The last time Hikaru Utada and Shiina Ringo got together, they were taking a trip into outer space for a brief, but necessary two hour vacation on Fantôme‘s “Nijikan Dake No Vacance” in 2016.

Having returned back down to Earth – or, more likely, arrived at some far-off planet accessible only to Japanese music industry titans – Hikki and Shiina are reuniting on a record once more.

This time, they’ve come together for – what else? – a round of sexy Tetris set to the sound of their jazzy collaboration “Roman to Soroban,” a new song featured on Shiina’s upcoming greatest hits album, Newton no Ringo ~Hajimete no Best Ban~, which is out on November 13. (The title translates roughly to “Romanticism & The Abacus,” but it’s called “The Sun & Moon in London” on Apple Music. Go figure.)

The stylish, chic black-and-white clip finds the singers alternating between crooning Shiina’s introspective thoughts together at vintage ’20s/’30s-style standing microphones and playing a giant game of Tetris as glitzy dancers twirl around on poles in the background. Pop star cinematic crossovers and strippers? It’s basically like a classy Japanese take on Hustlers.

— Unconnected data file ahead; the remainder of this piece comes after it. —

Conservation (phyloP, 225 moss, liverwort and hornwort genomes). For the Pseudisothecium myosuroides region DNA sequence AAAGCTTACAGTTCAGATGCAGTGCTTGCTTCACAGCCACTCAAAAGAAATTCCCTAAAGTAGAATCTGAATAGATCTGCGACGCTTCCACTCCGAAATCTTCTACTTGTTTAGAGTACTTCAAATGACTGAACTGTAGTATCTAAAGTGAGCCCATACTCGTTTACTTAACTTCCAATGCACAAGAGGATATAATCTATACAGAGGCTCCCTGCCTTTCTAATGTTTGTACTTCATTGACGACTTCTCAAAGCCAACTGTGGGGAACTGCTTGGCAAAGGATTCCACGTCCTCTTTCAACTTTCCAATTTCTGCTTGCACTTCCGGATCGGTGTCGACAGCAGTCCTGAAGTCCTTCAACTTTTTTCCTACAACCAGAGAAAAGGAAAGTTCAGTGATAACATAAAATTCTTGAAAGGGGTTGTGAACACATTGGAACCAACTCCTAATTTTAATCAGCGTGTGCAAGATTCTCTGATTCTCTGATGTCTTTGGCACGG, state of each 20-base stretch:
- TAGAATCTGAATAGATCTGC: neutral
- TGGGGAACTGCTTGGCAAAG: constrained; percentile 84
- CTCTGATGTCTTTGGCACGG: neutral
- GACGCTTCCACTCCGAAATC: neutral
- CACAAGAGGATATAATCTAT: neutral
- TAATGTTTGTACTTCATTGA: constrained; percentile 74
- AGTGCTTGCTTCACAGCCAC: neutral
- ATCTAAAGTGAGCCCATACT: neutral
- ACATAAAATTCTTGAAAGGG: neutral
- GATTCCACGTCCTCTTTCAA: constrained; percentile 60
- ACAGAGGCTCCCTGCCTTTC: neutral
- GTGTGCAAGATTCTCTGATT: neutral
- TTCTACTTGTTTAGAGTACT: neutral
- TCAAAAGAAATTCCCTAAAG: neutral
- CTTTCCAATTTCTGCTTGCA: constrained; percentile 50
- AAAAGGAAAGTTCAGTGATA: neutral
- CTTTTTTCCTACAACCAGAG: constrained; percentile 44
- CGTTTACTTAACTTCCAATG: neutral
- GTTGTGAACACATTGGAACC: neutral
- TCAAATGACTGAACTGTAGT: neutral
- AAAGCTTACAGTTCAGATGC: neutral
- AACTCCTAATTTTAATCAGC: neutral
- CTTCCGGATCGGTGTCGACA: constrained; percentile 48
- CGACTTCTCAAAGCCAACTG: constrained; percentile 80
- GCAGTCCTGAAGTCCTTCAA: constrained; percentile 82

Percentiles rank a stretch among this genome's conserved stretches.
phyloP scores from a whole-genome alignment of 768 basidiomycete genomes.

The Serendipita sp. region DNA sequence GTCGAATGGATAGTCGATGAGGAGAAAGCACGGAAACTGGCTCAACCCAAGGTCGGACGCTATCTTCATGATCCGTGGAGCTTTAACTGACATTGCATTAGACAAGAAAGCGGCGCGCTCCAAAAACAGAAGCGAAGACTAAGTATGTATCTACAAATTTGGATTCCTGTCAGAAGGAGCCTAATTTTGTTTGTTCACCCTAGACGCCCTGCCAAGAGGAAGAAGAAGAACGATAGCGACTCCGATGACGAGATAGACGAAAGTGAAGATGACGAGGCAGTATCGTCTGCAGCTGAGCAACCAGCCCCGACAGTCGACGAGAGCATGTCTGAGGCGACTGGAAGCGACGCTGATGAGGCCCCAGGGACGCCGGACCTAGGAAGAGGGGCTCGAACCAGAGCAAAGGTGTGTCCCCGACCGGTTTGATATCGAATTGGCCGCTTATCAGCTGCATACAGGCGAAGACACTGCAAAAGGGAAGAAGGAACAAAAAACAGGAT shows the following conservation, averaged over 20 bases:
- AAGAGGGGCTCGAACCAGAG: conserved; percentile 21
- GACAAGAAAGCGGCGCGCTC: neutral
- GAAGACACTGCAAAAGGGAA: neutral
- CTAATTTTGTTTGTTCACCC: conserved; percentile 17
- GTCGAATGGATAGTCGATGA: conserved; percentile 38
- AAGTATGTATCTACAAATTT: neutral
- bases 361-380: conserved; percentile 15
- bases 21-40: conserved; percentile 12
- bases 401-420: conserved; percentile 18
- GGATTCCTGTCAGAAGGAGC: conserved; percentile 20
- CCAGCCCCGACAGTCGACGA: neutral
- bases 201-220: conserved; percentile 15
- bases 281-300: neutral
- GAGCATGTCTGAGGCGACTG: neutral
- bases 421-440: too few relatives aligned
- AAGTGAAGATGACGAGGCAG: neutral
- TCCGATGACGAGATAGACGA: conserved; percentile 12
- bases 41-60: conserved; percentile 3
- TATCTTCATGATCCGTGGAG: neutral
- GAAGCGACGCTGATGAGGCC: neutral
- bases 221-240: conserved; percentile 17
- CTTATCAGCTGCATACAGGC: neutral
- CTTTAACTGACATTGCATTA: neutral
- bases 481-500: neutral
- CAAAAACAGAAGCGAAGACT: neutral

Every set-up is gorgeous, especially when it looks like they’re on the set of a ’60s musical variety show. Very Barbra and Judy singing “Happy Days Are Here Again,” really.

Experts, amateurs, and everyone else… all have their pros and cons / So give me the foolishness to play it safe / I want to keep practicing new techniques, each and every time,” they sing. (Translation courtesy of Lyrical Nonsense.)

The song is noted as the “LDN ver,” likely due to the fact that the London Philharmonic Orchestra (!) recorded for the track at Abbey Road Studios. That said, perhaps there are more location-themed versions coming. RT for Brazil version, please?

As with Hikaru and Shiina’s Fantôme collaboration, there’s a real chemistry between the two performers – both on the track and in the video. They might not be very similar in their respective musical styles, but their real-life friendship and mutual appreciation is palpable, and witnessing two icons at work is truly a sight to behold.

Or, as director Kodama Yuichi reportedly remarked: “Please take a look at the gods flirting.”

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